Government Relations Update

APA & Friends of NIDA host Congressional briefing on developing medications to treat addiction

NIDA and corporate leaders update federal staff on challenges for drug research.

On March 1, 2012, the Friends of the National Institute on Drug Abuse (NIDA) coalition hosted a briefing on Capitol Hill titled Developing Medications to Treat Addiction: Challenges for Science, Policy, and Practice (PDF, 70KB). The briefing was the 16th in the Charles R. Schuster Congressional Briefing Series, which previously has included such topics as marijuana dependence, military and veteran populations, and the criminal justice system.  Organized by the Government Relations Office of the American Psychological Association’s Science Directorate, the briefing was cosponsored by 24 organizations in conjunction with the Congressional Addiction, Treatment and Recovery Caucus. Close to 100 were in attendance, including Congressional staff from 23 Senate and House offices, federal agency staff and other members of the science, advocacy and treatment communities.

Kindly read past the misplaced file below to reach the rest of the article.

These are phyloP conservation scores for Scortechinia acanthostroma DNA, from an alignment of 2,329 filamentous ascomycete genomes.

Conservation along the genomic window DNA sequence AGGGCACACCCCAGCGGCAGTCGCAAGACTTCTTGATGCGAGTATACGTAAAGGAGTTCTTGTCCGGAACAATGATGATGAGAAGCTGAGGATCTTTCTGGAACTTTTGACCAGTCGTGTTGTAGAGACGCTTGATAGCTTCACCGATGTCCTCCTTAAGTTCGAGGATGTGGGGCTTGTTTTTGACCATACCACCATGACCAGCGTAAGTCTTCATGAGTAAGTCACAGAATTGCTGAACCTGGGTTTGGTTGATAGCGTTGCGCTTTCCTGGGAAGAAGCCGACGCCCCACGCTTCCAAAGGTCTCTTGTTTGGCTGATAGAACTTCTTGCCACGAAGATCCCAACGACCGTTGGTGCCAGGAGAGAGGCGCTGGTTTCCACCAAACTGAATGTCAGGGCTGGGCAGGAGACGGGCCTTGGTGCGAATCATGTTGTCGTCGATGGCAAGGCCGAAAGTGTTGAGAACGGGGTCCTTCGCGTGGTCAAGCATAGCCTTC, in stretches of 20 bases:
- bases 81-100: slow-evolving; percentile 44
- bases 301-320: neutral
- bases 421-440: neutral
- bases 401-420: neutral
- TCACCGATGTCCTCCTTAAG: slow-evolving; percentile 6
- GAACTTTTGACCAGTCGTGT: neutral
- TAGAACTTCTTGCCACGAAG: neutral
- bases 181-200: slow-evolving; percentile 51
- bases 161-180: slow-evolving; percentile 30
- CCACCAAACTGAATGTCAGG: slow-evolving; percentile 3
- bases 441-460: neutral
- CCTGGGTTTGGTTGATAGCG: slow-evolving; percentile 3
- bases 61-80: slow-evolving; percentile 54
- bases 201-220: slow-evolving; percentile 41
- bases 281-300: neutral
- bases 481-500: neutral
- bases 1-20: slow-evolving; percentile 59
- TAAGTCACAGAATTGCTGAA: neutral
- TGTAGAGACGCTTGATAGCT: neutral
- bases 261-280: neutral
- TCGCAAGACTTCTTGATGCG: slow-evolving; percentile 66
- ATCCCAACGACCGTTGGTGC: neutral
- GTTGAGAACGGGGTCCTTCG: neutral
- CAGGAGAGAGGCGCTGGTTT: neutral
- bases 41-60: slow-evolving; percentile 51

The briefing featured a presentation on medications development research by NIDA Director Nora Volkow, followed by a roundtable discussion among national experts from NIDA and the pharmaceutical industry. The three speakers in addition to Volkow were Phil Skolnik, Director of NIDA’s Division of Pharmacotherapies; David Gastfriend, Vice President for Scientific Communications at Alkermes, Inc.; and Shaun Thaxter, President of Reckitt Benckiser Pharmaceuticals, Inc. 

Central to the discussion were the questions of why pharmaceutical companies have reduced their research in the area of psychopharmaceuticals in recent years and what incentives are needed to foster more research on addiction treatment. Panelists explained how the market for addiction treatment is different from that of other medications and the challenges this presents for individual companies. Examples were provided of past models of collaboration between NIDA and pharmaceutical companies that led to successful development of treatments.  Panelists also pointed out ways in which upcoming changes in the U.S. health care system present new opportunities for the field.

Charles O’Keefe of Virginia Commonwealth University moderated the discussion and made a special point to laud the work of the psychological science community in the development of behavioral and psychosocial interventions that are the mainstays of addiction therapy, especially for disorders like methamphetamine addiction, for which no pharmacotherapies currently exist.


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